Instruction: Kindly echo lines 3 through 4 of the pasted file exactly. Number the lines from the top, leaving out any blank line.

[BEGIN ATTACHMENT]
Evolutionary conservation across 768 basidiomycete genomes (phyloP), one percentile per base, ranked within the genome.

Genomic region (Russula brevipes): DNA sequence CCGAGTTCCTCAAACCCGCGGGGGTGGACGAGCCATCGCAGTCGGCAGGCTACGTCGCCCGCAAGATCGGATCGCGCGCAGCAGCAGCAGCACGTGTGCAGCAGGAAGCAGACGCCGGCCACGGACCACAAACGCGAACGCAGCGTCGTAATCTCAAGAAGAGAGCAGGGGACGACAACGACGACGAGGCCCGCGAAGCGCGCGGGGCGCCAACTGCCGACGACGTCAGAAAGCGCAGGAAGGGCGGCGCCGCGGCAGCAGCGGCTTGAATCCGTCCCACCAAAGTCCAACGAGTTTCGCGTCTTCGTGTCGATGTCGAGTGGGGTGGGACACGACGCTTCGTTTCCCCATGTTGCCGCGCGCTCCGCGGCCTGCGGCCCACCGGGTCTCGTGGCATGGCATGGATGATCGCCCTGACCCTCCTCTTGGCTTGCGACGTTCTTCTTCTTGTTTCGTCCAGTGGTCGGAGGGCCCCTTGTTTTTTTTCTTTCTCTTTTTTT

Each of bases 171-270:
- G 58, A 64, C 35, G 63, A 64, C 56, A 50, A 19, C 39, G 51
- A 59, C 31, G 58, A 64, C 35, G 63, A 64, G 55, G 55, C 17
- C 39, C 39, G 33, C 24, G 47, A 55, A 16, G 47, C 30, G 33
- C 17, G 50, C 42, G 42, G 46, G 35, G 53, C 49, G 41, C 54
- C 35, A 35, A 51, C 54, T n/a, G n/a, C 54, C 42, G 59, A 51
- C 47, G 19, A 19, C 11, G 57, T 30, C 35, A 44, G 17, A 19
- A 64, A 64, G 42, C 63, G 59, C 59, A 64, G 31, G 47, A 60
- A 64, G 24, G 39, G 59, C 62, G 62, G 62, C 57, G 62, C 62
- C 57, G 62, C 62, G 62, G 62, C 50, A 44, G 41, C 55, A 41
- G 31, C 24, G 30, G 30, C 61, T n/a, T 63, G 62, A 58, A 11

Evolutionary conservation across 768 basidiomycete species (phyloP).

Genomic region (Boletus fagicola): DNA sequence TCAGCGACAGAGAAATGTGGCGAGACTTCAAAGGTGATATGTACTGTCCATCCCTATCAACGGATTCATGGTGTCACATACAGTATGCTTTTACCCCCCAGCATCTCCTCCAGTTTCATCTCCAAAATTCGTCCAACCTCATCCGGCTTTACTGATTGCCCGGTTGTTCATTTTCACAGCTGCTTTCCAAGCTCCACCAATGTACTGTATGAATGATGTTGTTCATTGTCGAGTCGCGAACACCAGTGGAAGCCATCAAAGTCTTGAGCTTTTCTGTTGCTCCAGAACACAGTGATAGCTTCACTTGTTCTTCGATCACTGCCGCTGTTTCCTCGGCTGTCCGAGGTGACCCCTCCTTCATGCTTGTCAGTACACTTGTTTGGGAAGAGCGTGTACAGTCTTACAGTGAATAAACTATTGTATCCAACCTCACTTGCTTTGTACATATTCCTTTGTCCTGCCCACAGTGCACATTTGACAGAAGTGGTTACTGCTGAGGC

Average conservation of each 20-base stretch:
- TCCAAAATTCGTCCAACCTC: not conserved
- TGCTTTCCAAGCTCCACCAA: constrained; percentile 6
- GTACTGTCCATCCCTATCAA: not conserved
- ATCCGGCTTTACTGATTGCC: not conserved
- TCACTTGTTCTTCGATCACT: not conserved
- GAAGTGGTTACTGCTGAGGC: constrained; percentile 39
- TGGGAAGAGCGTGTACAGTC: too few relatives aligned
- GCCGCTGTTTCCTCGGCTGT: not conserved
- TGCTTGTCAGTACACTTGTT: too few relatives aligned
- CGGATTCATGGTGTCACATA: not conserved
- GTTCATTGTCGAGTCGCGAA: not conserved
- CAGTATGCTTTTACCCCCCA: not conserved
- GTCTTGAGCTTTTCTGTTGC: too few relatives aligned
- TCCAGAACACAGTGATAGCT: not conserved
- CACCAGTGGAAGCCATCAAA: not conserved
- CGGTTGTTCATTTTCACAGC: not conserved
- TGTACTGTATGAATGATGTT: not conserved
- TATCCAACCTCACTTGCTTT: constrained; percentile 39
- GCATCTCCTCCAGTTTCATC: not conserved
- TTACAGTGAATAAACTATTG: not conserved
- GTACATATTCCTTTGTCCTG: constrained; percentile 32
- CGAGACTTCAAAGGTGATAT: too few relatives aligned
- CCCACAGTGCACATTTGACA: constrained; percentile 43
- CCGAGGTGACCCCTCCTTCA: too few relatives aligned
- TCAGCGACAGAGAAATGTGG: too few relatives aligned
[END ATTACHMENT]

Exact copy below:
Each of bases 171-270:
- G 58, A 64, C 35, G 63, A 64, C 56, A 50, A 19, C 39, G 51